Background: At least 50% of people who undergo amputations suffer from phantom-limb pain (PLP). Central changes in numerous brain regions including somatosensory and motor areas appear to be a major determinant of PLP. Both peripheral and psychological factors seem to contribute to the alterations.
One main reason for surgical amputations in poor countries who have experienced war is the presence of numerous landmines left behind. Landmine victims in low-income remote communities experience PLP and stump pain, with poverty and emotional stress also being contributing factors. In underprivileged communities where the burden of trauma is high, feasible treatment options are needed.
Aims: The aim of the study was to examine the effect of mirror and tactile therapy on phantom and stump pain in patients with traumatic amputations, with particular reference to amputees in low-income communities.
Methods: The study was conducted with an open, randomized,
semi-crossover case-control design in rural Cambodia
A study sample of 45 landmine victims with
trans-tibial amputations was allocated to three treatment
arms; mirror therapy, tactile therapy, and combined mirror and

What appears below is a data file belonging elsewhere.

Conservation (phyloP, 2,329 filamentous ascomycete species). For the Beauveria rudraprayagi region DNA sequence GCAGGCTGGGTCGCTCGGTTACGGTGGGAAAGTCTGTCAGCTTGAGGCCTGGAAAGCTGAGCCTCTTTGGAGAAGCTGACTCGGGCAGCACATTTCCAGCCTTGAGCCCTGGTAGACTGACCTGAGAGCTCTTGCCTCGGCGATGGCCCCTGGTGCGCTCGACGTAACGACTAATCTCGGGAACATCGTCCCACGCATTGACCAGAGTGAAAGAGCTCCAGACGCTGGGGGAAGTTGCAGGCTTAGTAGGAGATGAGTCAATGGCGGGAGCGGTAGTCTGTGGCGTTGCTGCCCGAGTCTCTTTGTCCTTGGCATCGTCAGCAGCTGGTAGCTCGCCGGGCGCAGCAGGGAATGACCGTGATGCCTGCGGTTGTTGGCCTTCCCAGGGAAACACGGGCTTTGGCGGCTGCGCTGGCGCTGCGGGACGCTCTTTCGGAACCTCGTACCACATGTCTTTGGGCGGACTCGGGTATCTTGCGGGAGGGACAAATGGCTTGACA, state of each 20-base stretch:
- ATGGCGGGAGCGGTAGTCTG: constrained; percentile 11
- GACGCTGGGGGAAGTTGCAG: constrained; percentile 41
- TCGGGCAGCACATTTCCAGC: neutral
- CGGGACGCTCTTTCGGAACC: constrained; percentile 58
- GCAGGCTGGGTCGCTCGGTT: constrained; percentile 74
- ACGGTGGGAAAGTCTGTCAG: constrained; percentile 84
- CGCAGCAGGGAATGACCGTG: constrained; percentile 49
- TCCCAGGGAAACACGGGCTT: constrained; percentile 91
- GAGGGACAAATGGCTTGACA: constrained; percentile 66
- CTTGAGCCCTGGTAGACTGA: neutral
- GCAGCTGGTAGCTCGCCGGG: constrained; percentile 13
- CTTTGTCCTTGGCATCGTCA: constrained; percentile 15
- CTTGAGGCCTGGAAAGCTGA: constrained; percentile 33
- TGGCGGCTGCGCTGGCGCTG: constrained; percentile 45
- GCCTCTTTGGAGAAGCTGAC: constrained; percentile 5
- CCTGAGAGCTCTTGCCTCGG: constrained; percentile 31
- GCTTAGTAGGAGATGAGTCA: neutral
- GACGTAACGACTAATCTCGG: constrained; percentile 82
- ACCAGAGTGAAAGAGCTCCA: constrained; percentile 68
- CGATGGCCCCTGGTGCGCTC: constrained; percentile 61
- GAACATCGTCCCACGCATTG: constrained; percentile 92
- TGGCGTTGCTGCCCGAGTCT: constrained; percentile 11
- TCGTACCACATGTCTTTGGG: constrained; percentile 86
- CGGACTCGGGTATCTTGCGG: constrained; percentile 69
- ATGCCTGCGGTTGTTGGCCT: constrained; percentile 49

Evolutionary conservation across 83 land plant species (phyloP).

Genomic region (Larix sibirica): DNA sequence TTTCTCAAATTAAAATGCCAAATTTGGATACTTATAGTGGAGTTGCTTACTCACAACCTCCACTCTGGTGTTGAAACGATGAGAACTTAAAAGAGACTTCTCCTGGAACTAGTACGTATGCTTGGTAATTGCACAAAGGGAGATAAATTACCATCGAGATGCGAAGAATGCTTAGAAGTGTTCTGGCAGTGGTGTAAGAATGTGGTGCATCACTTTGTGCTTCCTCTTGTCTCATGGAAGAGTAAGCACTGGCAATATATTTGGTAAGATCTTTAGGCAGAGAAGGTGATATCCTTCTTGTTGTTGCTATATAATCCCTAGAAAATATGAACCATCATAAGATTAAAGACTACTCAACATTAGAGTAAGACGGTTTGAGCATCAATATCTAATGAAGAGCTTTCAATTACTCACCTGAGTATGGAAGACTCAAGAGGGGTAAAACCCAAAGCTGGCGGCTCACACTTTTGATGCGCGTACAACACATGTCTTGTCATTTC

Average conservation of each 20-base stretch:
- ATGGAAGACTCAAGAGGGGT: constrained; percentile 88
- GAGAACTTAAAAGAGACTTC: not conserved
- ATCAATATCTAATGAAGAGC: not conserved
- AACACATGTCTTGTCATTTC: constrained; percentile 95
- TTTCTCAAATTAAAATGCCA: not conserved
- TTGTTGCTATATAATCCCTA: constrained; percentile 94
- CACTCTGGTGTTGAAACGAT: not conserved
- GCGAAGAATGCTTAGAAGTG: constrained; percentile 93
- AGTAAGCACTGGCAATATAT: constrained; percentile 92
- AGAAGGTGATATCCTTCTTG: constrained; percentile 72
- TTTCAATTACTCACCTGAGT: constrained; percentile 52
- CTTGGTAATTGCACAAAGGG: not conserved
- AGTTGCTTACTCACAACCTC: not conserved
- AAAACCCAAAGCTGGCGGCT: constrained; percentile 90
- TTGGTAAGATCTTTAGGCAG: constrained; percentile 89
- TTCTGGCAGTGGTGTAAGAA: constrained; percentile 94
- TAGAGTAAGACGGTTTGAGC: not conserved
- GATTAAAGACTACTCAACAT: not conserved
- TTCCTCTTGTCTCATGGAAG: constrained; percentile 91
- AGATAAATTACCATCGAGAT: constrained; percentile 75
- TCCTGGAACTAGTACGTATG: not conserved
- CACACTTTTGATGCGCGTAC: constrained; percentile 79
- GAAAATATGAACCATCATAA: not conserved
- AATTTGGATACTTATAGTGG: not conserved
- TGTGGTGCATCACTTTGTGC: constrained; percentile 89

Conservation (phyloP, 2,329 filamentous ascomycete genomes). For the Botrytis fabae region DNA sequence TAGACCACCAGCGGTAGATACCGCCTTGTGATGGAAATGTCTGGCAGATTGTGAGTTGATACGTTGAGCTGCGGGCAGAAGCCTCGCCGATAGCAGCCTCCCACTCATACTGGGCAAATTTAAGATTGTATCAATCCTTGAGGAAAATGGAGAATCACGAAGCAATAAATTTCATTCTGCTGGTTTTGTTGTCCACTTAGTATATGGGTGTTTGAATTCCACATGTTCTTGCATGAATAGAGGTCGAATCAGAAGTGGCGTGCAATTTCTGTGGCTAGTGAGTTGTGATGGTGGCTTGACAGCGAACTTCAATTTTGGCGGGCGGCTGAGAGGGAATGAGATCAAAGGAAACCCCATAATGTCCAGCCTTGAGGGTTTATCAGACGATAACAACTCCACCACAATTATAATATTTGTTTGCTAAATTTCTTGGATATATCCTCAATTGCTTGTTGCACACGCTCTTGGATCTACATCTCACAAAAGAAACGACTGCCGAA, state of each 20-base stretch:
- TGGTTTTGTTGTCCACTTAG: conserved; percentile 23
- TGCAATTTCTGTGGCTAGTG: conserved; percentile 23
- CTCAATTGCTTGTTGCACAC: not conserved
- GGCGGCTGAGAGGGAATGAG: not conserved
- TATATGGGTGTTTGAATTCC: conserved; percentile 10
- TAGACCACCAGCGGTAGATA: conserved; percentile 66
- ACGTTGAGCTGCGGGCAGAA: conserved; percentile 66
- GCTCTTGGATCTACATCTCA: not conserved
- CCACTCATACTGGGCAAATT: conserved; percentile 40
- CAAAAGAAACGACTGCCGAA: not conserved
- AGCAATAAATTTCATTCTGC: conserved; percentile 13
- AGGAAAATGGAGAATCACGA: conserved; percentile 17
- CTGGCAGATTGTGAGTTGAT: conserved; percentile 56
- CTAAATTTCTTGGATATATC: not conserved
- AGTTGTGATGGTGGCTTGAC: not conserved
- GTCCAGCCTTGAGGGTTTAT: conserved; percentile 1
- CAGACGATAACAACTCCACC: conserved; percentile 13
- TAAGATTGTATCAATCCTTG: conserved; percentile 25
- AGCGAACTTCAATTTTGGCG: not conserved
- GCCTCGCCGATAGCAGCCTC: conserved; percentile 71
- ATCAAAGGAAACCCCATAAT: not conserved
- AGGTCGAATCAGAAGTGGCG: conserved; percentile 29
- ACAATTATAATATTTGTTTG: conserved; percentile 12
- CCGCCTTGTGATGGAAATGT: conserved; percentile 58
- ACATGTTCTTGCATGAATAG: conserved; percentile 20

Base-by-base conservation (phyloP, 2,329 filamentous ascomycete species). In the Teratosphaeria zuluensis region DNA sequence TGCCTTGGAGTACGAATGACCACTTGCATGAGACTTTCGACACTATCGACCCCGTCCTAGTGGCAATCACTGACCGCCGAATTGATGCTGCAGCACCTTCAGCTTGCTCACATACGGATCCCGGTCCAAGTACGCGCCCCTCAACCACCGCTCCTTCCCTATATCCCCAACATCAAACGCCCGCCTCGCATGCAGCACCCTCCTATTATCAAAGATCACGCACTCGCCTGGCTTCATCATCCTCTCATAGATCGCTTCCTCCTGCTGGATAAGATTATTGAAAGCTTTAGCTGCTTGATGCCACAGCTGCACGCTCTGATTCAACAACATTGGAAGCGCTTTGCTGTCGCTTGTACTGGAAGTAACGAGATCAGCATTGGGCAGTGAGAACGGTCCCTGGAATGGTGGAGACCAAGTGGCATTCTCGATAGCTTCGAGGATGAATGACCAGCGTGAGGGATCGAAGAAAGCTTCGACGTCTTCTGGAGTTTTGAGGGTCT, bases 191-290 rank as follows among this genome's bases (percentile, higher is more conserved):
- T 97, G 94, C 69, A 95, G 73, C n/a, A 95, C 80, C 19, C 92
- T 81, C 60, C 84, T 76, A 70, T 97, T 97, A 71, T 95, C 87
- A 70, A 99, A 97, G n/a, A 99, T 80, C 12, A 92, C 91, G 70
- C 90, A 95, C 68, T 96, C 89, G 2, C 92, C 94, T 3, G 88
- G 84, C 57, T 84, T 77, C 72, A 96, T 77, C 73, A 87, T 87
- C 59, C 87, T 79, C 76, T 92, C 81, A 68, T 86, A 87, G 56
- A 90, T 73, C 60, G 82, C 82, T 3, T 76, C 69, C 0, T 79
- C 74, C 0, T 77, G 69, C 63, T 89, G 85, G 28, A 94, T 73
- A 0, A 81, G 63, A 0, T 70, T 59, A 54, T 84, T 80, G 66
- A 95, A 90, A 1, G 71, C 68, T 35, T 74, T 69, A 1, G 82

tactile therapy. Non-responders from the mono-therapy
interventions were crossed over to the alternative intervention.
The intervention consisted of 5 min (10 min for the combined arm) treatment every morning and evening for 4 weeks.
PLP and stump pain were outcome variables measured with visual analogue scale (VAS). Endpoint estimates of PLP and stump pain were registered 3 months after the treatment.
Results: All three interventions were associated with more than 50% reduction in VAS rated PLP and stump pain. Combined mirror-tactile treatment had a significantly better effect on PLP and stump pain than mirror or tactile therapy alone. The difference between the three treatment arms were however slight, and hardly of clinical relevance. After treatment, the
reduction of pain remained unchanged for an observation
period of 3 months.
Conclusions: Four weeks practice of mirror therapy and tactile treatment causes a sustained reduction of PLP and stump pain in the majority of trans-tibial amputees. The most efficient method seems to be simultaneous mirror therapy and tactile treatment, or the two interventions serially. The
interventions are simple and cheap, thus appropriate to the treatment of PLP in low-resource communities.
Implications: The article reports for the first time a randomized controlled trial of mirror therapy and tactile treatment in a homogenous sample of persons with traumatic unilateral trans-tibial amputations after landmine trauma. The findings of this study are of special relevance to amputees in low-resource communities, where feasible and low cost treatment methods are needed.